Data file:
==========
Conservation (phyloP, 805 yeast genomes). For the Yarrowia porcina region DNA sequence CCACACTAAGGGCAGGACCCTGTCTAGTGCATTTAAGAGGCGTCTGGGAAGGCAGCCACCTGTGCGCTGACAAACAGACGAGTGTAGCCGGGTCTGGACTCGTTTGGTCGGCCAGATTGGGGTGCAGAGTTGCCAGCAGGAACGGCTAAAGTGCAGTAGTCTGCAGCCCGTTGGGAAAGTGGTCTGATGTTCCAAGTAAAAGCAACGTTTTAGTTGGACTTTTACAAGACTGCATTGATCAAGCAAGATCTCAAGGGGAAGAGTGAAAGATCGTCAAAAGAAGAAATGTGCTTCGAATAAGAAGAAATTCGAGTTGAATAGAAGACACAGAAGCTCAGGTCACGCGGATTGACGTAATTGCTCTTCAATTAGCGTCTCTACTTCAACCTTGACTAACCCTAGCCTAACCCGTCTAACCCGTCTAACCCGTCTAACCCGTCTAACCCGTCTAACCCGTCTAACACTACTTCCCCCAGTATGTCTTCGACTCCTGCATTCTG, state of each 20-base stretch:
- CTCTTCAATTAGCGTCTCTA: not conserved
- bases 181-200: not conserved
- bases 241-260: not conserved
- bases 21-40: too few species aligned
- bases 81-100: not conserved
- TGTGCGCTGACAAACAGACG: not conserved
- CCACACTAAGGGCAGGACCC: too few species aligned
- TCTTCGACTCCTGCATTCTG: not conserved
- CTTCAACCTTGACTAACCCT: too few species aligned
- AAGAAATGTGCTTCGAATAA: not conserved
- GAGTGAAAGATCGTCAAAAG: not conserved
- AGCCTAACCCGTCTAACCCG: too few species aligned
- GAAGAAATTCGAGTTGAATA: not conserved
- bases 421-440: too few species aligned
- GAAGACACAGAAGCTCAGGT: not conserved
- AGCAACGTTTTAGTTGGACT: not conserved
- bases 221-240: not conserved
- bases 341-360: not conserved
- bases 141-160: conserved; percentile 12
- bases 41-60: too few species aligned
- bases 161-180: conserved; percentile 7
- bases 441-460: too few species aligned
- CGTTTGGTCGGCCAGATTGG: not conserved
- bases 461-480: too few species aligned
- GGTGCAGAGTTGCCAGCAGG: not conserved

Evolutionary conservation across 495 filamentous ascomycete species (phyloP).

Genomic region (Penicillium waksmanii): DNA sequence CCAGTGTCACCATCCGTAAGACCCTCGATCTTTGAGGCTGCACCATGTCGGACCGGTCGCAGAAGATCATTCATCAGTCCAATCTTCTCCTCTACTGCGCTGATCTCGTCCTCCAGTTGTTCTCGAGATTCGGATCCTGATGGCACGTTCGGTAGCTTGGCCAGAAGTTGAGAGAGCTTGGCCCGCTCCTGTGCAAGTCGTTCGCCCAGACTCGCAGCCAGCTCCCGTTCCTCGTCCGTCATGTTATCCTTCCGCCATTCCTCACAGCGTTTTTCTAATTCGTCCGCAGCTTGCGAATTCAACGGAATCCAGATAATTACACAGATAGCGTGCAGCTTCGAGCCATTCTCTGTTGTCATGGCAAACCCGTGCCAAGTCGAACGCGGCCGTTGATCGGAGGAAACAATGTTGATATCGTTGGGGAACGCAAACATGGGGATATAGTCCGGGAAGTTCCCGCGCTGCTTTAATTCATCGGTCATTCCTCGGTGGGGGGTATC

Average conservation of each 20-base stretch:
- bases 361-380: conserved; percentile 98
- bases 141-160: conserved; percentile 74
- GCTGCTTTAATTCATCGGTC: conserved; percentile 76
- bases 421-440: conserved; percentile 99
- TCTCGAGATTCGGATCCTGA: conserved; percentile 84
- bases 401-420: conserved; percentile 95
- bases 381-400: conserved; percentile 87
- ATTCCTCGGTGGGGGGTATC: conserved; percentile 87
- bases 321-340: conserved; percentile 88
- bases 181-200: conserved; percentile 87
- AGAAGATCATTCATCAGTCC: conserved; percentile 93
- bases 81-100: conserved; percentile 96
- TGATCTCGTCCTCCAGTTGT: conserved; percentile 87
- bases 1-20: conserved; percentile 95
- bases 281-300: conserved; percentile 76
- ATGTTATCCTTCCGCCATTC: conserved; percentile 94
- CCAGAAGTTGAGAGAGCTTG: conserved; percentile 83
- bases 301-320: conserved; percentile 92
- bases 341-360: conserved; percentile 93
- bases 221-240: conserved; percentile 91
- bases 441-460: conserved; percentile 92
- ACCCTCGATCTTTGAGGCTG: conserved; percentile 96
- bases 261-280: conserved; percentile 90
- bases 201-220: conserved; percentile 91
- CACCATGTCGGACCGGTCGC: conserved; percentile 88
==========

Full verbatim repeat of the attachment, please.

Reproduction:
Conservation (phyloP, 805 yeast genomes). For the Yarrowia porcina region DNA sequence CCACACTAAGGGCAGGACCCTGTCTAGTGCATTTAAGAGGCGTCTGGGAAGGCAGCCACCTGTGCGCTGACAAACAGACGAGTGTAGCCGGGTCTGGACTCGTTTGGTCGGCCAGATTGGGGTGCAGAGTTGCCAGCAGGAACGGCTAAAGTGCAGTAGTCTGCAGCCCGTTGGGAAAGTGGTCTGATGTTCCAAGTAAAAGCAACGTTTTAGTTGGACTTTTACAAGACTGCATTGATCAAGCAAGATCTCAAGGGGAAGAGTGAAAGATCGTCAAAAGAAGAAATGTGCTTCGAATAAGAAGAAATTCGAGTTGAATAGAAGACACAGAAGCTCAGGTCACGCGGATTGACGTAATTGCTCTTCAATTAGCGTCTCTACTTCAACCTTGACTAACCCTAGCCTAACCCGTCTAACCCGTCTAACCCGTCTAACCCGTCTAACCCGTCTAACCCGTCTAACACTACTTCCCCCAGTATGTCTTCGACTCCTGCATTCTG, state of each 20-base stretch:
- CTCTTCAATTAGCGTCTCTA: not conserved
- bases 181-200: not conserved
- bases 241-260: not conserved
- bases 21-40: too few species aligned
- bases 81-100: not conserved
- TGTGCGCTGACAAACAGACG: not conserved
- CCACACTAAGGGCAGGACCC: too few species aligned
- TCTTCGACTCCTGCATTCTG: not conserved
- CTTCAACCTTGACTAACCCT: too few species aligned
- AAGAAATGTGCTTCGAATAA: not conserved
- GAGTGAAAGATCGTCAAAAG: not conserved
- AGCCTAACCCGTCTAACCCG: too few species aligned
- GAAGAAATTCGAGTTGAATA: not conserved
- bases 421-440: too few species aligned
- GAAGACACAGAAGCTCAGGT: not conserved
- AGCAACGTTTTAGTTGGACT: not conserved
- bases 221-240: not conserved
- bases 341-360: not conserved
- bases 141-160: conserved; percentile 12
- bases 41-60: too few species aligned
- bases 161-180: conserved; percentile 7
- bases 441-460: too few species aligned
- CGTTTGGTCGGCCAGATTGG: not conserved
- bases 461-480: too few species aligned
- GGTGCAGAGTTGCCAGCAGG: not conserved

Evolutionary conservation across 495 filamentous ascomycete species (phyloP).

Genomic region (Penicillium waksmanii): DNA sequence CCAGTGTCACCATCCGTAAGACCCTCGATCTTTGAGGCTGCACCATGTCGGACCGGTCGCAGAAGATCATTCATCAGTCCAATCTTCTCCTCTACTGCGCTGATCTCGTCCTCCAGTTGTTCTCGAGATTCGGATCCTGATGGCACGTTCGGTAGCTTGGCCAGAAGTTGAGAGAGCTTGGCCCGCTCCTGTGCAAGTCGTTCGCCCAGACTCGCAGCCAGCTCCCGTTCCTCGTCCGTCATGTTATCCTTCCGCCATTCCTCACAGCGTTTTTCTAATTCGTCCGCAGCTTGCGAATTCAACGGAATCCAGATAATTACACAGATAGCGTGCAGCTTCGAGCCATTCTCTGTTGTCATGGCAAACCCGTGCCAAGTCGAACGCGGCCGTTGATCGGAGGAAACAATGTTGATATCGTTGGGGAACGCAAACATGGGGATATAGTCCGGGAAGTTCCCGCGCTGCTTTAATTCATCGGTCATTCCTCGGTGGGGGGTATC

Average conservation of each 20-base stretch:
- bases 361-380: conserved; percentile 98
- bases 141-160: conserved; percentile 74
- GCTGCTTTAATTCATCGGTC: conserved; percentile 76
- bases 421-440: conserved; percentile 99
- TCTCGAGATTCGGATCCTGA: conserved; percentile 84
- bases 401-420: conserved; percentile 95
- bases 381-400: conserved; percentile 87
- ATTCCTCGGTGGGGGGTATC: conserved; percentile 87
- bases 321-340: conserved; percentile 88
- bases 181-200: conserved; percentile 87
- AGAAGATCATTCATCAGTCC: conserved; percentile 93
- bases 81-100: conserved; percentile 96
- TGATCTCGTCCTCCAGTTGT: conserved; percentile 87
- bases 1-20: conserved; percentile 95
- bases 281-300: conserved; percentile 76
- ATGTTATCCTTCCGCCATTC: conserved; percentile 94
- CCAGAAGTTGAGAGAGCTTG: conserved; percentile 83
- bases 301-320: conserved; percentile 92
- bases 341-360: conserved; percentile 93
- bases 221-240: conserved; percentile 91
- bases 441-460: conserved; percentile 92
- ACCCTCGATCTTTGAGGCTG: conserved; percentile 96
- bases 261-280: conserved; percentile 90
- bases 201-220: conserved; percentile 91
- CACCATGTCGGACCGGTCGC: conserved; percentile 88